Wednesday, May 4, 2011


It seems like I’ve got more than enough material for an entry, but there’s not exactly enough time to get it down. I want to post some musings about quality over quantity, courage through injuries, diet adjustments, true vs. perceived effort, and a lot of other thoughts that have been popping up in my head, but I don’t know if I can blog it all in a coherent fashion.. So here goes some endorphin fueled ramble:

The last couple weeks have been somewhat low mileage for me, but they have also included higher quality miles than average for me. The natural periodization of my training seemed to wear out my knee a couple weeks ago and make me stop and think about what I really need to be able to do for Miwok and how that race applies to my AC build-up.

It actually isn’t totally random training, and the theme that’s perpetuated for the past weeks is some high quality climbs. Any challenging climb can cause a runner to have to shuffle step and walk. It just has to be long enough, steep enough, or mentally taxing enough. The last point is what actually a big part of what makes hill running special.

-Badden Powell awaiting runners at mile 13.8 (photo taken from mile 8 on the AC course)

For example, let’s take a staple climb like Badden Powell: 6500ft to 9000ft in 4.1 miles (average of 609ft/mile, 11.5% grade). Put a runner in other environments with similar numbers: a treadmill at sea level, a fireroad at 1,000ft, or at 11,000ft above the treeline. Though it is completely fair to say that these are all very different versions of the same, and that the degree of difficulty goes up greatly at altitude, they still are the same "climb": 2500ft in 4.1 miles is 2500ft in 4.1 miles.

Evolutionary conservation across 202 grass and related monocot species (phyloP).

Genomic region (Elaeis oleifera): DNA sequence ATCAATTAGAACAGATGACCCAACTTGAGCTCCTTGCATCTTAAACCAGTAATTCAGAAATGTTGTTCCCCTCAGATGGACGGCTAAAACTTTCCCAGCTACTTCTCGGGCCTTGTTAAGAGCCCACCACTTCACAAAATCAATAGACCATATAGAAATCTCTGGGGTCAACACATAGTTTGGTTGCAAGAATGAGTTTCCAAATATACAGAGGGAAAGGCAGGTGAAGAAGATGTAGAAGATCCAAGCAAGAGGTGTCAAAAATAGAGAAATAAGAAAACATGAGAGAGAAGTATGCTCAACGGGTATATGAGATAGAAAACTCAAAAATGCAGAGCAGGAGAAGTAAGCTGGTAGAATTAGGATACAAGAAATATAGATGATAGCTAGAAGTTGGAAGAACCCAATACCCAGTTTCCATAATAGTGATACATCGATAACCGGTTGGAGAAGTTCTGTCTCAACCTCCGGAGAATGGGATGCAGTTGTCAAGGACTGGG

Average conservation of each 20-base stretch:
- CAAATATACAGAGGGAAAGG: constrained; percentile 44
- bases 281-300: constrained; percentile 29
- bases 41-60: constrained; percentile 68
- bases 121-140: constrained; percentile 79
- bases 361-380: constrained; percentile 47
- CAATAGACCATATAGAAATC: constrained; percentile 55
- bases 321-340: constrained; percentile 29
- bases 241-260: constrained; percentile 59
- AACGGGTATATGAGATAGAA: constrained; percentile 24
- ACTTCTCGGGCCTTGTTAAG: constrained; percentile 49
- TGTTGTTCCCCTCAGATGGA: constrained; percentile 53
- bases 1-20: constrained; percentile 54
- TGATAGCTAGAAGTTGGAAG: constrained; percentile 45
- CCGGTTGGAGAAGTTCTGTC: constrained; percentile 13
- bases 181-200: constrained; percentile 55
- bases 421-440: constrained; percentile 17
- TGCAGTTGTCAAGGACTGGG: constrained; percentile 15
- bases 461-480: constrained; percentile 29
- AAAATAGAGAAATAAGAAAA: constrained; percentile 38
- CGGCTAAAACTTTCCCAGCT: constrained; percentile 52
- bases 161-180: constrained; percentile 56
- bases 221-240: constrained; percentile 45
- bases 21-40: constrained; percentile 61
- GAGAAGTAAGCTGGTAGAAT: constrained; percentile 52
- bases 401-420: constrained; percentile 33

The mindset one can have on a treadmill or fireroad at sea level can be aggressive and competitive, or at the very least, confident with enough training. The first time one learns to run a hill, this process is virgin and true. The pain and muscular defficiencies are gradually overcome and accomodated allowing confidence to build up the experience and muscles needed to allow the body to perform well for the full climb. Now take that "experienced" sea level runner to 7,000ft and his/her uncalibrated muscles and lungs burn out quickly at the shock of a significant lack of oxygen. The process will be the same, they’ll have to experiment and see what they’re capable of and learn new pacing, adjust the stride, and all the like. The difference though between the great climbers and the not so great climbers is the willingness to embrace this challenge time and time again beyond that first experience.

-PCT at 7,000ft out of Islip Saddle, Mexico bound.

It is a very heavy feeling of uncertainty and insecurity failing after so recently accomplishing something special, but believing in one's ability to adapt lightens this load. Remembering the first experience of learning to run a steep hill at sea level, and the discovery of confidence is what allows the mastery at altitude to occur. This analogy though doesn’t just apply to altitude but also distance. If you can learn to adapt to minimize "hitting the wall" in a single marathon, you can learn to avoid the countless potential bonks that can happen in a 100 mile race.